As the foregoing suggests, were we dealing with an audio recording, I would have little hesitation in dismissing this Agrippina out of hand. But it isn’t. It’s a DVD, and visually one that is an almost unmitigated source of delight in every respect. The basic set is extremely handsome, incorporating Classical columns and arches that transform effectively into Poppea’s boudoir and especially effectively into the garden scene in act II. The costumes are similarly striking, roughly Regency in period, with elegant dresses for both Agrippina and Poppea. Michael Hampe’s production has obviously taken its principal cue from opera buffa , a genre in which he excelled (look for a forthcoming DVD review of his irresistible Cimarosa Il matrimonio segreto ). Given the 17th-century Venetian antecedents of the piece, rival suitors hidden in bedrooms, conversations overheard, witty asides, and so forth, it works to delightfully entertaining effect. Only the most sober-minded could fail to be amused by the clever guying of the da capo convention in Claudius’s outrageously pompous address to the Senate, “Cade il mondo.” But Hampe also has the musical intelligence to know when to leave well alone, and in both the big set-piece serious scenes, Agrippina’s magnificent “Pensieri” (act II) and the distraught Ottone’s “Voi che udite,” he leaves music and singer to make the point without the kind of interference indulged in by so many contemporary directors.


Having been less than impressed with much of the singing, it’s a pleasure to report that the acting and characterization is of an exceptionally high standard. The performance is dominated, as it should be, by Barbara Daniels’s unremittingly Machiavellian Agrippina. Comely of appearance, regal of movement, and viperishly seductive, her naked ambition for her son Nero is made the more potent by the undisguised incestuous lust she harbors for the foppish boy, a perverted sexual appetite complemented by only marginally less overt lesbian designs on Poppea. Poppea herself is delightfully taken by Janice Hall, an appealingly flirtatious sex kitten, but one with sufficient ken to learn quickly the ways of intrigue. Günter von Kannen matches an imposing stature with a splendidly rounded portrait of the puffed up Claudio, while special mention must also be made of Carlos Feller’s richly comic portrayal of his servant, Lesbo.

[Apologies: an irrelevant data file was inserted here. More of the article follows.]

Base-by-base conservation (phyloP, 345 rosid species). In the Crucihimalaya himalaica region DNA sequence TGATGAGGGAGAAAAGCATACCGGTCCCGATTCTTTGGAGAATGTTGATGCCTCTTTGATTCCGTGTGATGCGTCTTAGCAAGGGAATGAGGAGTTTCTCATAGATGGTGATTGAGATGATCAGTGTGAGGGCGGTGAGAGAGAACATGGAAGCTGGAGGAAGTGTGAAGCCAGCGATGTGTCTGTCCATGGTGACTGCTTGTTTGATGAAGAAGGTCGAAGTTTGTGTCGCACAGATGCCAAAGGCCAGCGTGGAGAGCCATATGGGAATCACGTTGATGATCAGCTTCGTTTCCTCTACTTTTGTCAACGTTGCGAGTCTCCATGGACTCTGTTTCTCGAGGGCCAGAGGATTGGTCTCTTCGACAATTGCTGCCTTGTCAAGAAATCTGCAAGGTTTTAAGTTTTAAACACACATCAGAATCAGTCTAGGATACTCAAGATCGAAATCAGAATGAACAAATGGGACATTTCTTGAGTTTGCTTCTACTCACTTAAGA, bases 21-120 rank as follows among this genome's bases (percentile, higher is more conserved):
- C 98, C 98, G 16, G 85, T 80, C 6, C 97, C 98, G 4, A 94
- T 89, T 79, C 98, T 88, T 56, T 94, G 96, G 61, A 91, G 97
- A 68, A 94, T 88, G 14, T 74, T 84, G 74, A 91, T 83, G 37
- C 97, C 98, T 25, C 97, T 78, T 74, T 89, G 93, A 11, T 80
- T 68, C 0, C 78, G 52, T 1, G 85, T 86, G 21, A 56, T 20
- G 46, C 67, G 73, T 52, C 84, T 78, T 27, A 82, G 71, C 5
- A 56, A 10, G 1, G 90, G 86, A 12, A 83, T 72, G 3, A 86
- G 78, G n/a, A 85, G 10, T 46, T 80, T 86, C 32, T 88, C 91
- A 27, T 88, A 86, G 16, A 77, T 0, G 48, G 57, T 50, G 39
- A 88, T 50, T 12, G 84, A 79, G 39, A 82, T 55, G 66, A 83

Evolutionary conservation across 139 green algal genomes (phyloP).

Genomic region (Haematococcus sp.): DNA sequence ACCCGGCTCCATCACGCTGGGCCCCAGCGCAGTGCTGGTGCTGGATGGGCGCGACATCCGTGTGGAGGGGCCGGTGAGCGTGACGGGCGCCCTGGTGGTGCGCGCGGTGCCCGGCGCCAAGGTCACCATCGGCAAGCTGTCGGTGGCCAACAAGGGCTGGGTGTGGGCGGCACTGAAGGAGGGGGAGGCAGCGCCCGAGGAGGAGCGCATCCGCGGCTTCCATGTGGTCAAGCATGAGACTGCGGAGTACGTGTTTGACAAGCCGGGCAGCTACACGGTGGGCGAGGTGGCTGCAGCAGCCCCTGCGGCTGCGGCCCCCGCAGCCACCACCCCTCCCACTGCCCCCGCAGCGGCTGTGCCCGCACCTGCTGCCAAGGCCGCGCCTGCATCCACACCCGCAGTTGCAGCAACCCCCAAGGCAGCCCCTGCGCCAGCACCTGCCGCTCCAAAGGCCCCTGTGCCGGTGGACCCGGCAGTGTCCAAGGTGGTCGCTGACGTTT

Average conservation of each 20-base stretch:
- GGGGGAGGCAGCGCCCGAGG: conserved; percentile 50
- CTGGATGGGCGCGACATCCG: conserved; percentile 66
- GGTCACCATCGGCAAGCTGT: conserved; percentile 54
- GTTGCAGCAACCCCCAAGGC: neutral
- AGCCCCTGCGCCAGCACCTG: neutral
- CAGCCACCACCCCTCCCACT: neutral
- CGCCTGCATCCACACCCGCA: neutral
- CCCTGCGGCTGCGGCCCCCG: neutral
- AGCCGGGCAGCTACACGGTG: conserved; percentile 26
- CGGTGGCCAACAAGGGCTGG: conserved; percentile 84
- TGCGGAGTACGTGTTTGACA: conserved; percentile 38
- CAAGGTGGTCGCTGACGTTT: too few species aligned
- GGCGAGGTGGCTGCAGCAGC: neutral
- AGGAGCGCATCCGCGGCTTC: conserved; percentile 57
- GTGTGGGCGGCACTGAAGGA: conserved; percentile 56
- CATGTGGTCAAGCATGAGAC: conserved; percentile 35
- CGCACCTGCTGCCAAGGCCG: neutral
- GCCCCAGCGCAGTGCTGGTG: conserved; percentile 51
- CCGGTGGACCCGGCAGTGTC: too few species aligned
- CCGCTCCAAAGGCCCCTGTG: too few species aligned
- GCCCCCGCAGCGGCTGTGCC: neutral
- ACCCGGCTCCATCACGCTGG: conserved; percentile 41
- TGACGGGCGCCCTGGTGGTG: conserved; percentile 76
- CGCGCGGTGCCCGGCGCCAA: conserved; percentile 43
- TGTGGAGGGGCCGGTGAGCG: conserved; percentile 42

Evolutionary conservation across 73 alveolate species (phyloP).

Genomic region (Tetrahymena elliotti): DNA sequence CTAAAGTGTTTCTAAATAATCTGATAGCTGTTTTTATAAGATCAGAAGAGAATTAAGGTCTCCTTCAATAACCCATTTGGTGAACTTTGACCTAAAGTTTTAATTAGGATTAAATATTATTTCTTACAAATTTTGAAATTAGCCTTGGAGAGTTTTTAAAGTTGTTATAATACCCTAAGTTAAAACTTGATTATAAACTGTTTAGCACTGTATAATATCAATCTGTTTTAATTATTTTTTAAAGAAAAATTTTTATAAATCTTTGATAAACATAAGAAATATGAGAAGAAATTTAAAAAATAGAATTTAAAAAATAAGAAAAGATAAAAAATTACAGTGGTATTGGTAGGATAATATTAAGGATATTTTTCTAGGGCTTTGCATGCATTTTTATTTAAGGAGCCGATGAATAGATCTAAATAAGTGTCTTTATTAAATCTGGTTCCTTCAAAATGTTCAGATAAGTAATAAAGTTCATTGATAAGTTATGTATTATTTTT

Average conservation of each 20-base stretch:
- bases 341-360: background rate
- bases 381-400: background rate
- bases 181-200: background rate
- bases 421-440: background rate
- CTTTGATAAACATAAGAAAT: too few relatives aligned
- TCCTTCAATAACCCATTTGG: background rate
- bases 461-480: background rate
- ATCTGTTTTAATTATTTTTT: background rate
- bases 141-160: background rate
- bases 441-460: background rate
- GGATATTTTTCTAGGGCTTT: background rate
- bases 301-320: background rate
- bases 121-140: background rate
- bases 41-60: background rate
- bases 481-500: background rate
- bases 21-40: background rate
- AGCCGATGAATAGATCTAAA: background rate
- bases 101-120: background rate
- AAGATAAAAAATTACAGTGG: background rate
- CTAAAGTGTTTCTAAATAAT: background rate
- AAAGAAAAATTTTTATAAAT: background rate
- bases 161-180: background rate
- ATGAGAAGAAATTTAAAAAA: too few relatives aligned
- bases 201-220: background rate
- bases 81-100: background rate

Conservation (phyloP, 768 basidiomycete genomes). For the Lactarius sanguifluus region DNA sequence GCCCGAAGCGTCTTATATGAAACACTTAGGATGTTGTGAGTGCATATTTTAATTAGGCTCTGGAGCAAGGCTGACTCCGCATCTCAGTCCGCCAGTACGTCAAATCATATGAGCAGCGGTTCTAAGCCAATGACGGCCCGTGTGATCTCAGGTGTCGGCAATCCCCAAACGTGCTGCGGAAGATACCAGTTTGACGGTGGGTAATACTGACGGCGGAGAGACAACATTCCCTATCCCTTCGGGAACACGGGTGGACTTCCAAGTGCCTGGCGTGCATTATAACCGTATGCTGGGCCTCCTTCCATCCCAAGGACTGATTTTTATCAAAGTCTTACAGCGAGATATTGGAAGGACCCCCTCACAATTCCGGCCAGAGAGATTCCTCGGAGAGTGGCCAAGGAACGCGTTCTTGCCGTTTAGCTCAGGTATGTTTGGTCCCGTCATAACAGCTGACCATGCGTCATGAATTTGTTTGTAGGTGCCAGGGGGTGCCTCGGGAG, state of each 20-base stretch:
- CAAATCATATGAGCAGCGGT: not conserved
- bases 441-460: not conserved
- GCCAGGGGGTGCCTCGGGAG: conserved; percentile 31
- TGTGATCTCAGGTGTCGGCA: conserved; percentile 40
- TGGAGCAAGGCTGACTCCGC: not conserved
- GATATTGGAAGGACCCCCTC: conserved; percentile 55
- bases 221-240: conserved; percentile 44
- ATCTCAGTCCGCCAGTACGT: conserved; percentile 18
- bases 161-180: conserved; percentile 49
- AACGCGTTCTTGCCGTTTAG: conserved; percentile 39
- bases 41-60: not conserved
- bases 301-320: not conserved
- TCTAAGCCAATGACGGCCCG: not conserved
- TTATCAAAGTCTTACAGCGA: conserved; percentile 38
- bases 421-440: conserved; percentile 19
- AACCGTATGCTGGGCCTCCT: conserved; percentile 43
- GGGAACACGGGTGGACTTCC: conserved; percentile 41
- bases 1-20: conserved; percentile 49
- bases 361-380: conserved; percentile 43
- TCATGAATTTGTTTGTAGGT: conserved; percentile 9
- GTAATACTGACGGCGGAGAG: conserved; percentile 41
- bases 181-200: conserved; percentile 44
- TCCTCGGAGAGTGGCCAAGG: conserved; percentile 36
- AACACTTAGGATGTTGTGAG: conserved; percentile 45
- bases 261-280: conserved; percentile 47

The filming is pleasingly unfussy, the sound of the orchestra excellent—that accorded the singers rather less flattering. As already made clear, if you want a musically complete and stylishly sung version of Handel’s early Venetian masterpiece, this is not it. If, on the other hand, the idea of a visually sumptuous, beautifully produced and acted entertainment appeals, I can guarantee over two hours of delight.


FANFARE: Brian Robins
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Works on This Recording

1. Agrippina, HWV 6 by George Frideric Handel
Performer:  David Kuebler (Tenor), Janice Hall (Soprano), Barbara Daniels (Soprano),
Günter von Kannen (Bass Baritone)
Conductor:  Arnold Östman
Orchestra/Ensemble:  London Baroque
Period: Baroque 
Written: 1709; Venice, Italy 
Date of Recording: 5/2005 
Length: 154 Minutes 0 Secs.